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RMB raises hope on Nigeria’s economic recovery in 2017 – Guardian

HomeNewsRMB raises hope on Nigeria’s economic recovery in 2017 – Guardian
13
Dec
RMB raises hope on Nigeria’s economic recovery in 2017 – Guardian
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By Chijioke Nelson

With 2016 ending as one of the challenging years for the country, there are better expectations in 2017, going by the budget plans and the recent production cut agreed by international oil producers, RMB Nigeria has said.

Besides, the bank expressed optimism that there will be more transparent and open foreign exchange activities in the new year, which would help to attract foreign inflows and reduce the pressure on the apex bank as the major supplier to the interbank market.

The Managing Director of RMB Nigeria, Michael Larbie, who made the observation at its Client Appreciation Evening, in Lagos, noted that the challenge of recession, rising inflation foreign exchange shortage brought every economic activity to near standstill.

“These impacted our manufacturing clients as they shut in production because of shortage of raw materials. There is a negative real interest rate. In fact it has affected the broader economy.

“Clients have cut back long term investments due uncertainty and correspondingly, these slow down also speaks more of our individual and industry performance- slowing growth. We will surely put 2016 behind and look ahead with optimism in 2017.

“But in 2017, there is hope, because there are some areas in the market that we can build on like the working capital and trading. Clients at a time are taking Naira loans, rather than the usual demand for dollar loans.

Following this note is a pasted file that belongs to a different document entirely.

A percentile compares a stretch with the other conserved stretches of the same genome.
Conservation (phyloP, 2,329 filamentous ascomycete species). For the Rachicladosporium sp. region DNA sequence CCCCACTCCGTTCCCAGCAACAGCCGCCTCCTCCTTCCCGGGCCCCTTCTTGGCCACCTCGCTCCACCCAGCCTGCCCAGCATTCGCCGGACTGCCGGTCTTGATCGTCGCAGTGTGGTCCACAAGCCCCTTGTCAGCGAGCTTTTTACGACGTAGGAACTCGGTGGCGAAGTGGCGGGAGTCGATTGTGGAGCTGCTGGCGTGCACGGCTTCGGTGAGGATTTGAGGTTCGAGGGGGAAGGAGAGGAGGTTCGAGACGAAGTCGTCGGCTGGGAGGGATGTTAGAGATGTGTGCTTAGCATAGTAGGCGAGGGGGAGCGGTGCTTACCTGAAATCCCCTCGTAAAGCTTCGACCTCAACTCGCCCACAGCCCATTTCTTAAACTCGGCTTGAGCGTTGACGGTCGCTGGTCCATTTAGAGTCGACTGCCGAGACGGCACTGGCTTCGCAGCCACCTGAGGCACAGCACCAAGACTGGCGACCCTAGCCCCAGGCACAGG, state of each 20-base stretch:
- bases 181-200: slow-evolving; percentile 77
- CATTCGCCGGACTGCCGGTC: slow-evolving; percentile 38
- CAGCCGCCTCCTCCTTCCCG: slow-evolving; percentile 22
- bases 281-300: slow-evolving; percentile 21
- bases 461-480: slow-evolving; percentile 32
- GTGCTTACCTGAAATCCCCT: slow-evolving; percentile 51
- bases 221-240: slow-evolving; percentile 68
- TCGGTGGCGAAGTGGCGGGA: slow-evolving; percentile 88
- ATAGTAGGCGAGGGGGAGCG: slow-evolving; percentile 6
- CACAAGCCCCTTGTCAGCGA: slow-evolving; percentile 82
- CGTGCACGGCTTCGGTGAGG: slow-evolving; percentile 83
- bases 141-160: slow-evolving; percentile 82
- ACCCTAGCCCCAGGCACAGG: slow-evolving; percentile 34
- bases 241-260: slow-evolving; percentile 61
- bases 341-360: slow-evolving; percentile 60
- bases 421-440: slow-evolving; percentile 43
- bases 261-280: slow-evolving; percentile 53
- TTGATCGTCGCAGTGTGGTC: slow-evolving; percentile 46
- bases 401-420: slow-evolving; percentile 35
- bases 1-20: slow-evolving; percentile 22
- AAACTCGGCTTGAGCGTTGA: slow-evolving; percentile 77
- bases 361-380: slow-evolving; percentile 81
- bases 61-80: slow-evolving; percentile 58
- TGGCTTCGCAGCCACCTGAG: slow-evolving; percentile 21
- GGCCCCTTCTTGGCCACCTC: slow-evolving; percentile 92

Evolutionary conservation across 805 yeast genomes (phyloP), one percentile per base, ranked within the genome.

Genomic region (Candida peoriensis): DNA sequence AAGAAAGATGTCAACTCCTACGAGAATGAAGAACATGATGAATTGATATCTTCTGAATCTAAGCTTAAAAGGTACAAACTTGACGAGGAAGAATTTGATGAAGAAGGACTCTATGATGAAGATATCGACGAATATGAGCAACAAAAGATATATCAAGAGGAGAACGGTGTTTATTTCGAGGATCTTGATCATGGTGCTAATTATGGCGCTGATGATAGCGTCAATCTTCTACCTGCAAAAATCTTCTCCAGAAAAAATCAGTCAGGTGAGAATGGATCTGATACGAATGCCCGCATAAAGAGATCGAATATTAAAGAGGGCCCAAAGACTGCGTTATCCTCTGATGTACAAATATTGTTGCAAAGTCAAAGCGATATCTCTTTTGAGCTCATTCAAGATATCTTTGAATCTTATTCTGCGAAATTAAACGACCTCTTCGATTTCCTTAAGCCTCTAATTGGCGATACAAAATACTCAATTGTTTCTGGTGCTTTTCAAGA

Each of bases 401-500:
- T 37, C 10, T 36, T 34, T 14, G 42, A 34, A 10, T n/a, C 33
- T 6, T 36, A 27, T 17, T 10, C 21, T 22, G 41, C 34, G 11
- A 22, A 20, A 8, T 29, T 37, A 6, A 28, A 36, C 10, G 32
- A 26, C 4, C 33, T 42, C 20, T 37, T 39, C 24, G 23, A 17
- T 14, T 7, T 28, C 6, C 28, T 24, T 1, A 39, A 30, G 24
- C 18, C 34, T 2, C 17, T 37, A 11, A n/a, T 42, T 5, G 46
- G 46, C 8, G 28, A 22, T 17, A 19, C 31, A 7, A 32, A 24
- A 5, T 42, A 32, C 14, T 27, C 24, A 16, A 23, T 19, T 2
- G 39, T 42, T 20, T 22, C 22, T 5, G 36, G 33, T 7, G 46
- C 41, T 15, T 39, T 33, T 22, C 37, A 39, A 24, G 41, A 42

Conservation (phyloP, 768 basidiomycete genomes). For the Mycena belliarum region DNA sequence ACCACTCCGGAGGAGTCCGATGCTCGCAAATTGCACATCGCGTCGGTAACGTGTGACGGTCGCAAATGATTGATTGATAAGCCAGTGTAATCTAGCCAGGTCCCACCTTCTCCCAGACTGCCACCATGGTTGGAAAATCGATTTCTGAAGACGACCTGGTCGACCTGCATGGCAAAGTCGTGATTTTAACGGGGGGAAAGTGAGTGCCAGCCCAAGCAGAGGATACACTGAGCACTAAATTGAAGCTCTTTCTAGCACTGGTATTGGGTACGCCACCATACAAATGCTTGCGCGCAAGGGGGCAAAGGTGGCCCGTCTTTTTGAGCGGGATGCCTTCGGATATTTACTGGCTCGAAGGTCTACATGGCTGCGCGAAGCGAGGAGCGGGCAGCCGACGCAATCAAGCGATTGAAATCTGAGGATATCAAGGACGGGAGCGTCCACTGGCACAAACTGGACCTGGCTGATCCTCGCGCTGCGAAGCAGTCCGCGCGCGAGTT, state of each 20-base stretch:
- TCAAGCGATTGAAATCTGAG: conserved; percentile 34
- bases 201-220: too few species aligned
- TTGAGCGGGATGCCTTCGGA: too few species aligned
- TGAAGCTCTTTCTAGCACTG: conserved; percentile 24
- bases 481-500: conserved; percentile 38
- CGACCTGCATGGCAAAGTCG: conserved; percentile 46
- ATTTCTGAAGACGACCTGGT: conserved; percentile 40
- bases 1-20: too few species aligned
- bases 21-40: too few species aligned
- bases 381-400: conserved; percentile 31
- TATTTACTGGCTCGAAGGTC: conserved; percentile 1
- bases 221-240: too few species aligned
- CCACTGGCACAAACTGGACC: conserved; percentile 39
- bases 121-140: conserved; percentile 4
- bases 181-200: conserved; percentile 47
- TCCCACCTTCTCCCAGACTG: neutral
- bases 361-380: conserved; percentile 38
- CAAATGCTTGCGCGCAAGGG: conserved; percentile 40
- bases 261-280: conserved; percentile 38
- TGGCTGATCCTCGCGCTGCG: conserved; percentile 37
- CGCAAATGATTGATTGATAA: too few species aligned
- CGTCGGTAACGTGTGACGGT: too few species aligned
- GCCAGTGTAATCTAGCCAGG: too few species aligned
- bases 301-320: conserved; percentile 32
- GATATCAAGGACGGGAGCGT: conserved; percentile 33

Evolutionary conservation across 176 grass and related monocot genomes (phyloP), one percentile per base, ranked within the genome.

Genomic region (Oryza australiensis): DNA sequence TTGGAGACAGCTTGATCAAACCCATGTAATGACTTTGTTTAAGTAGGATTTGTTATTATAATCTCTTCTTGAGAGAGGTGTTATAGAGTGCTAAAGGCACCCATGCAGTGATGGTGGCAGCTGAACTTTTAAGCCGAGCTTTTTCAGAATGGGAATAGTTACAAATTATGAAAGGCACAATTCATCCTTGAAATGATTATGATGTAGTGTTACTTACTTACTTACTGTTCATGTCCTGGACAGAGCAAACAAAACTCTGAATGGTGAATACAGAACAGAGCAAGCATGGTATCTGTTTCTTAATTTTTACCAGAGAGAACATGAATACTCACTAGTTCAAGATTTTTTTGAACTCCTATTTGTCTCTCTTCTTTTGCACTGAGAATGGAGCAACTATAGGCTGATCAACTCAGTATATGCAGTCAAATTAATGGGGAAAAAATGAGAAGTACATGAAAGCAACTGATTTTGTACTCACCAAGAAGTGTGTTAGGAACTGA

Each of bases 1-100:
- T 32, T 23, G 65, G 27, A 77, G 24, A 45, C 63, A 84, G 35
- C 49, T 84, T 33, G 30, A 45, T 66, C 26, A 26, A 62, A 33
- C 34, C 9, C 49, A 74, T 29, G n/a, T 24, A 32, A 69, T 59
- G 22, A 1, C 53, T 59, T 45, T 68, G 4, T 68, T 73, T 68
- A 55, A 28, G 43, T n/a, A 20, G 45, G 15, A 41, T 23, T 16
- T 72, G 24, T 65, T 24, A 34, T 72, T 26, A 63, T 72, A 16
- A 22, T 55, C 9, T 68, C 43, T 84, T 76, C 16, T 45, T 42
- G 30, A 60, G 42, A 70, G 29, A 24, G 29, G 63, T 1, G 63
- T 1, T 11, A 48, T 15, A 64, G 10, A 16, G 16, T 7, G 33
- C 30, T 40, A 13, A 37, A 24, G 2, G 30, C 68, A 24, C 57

“We did take advantage and benefitted from that. We did get involved with trade and working capital transactions in 2016. We financed port jetty in Port-Harcourt and petrochemical plants’ projects.

“The production cut deal by oil producers is a positive for the economy and business transactions and we do hope that the budget will be given accelerated attention to complement our projections,” he said.

According to him, the speedy attention to budget process would ensure that funding goes to projects that would boost economic activities.

“Government is a big player in the economy and where it is failing, definitely it is going to affect overall performance. So, we do hope that budget implementation effectively rolls through to 2017, until the new one begins. The expansionary budget is the right thing to do to stimulate the economy and put it back on track,” he said.

Larbie pointed out that the import substitution strategy through diversification is the right thing to do now, saying that we must question the rationale to depend on oil for years.

“Granted, liberating from oil is going to take time, but we must start somewhere to stir the course, especially from the quick wins- rice production and agric mechanisation.


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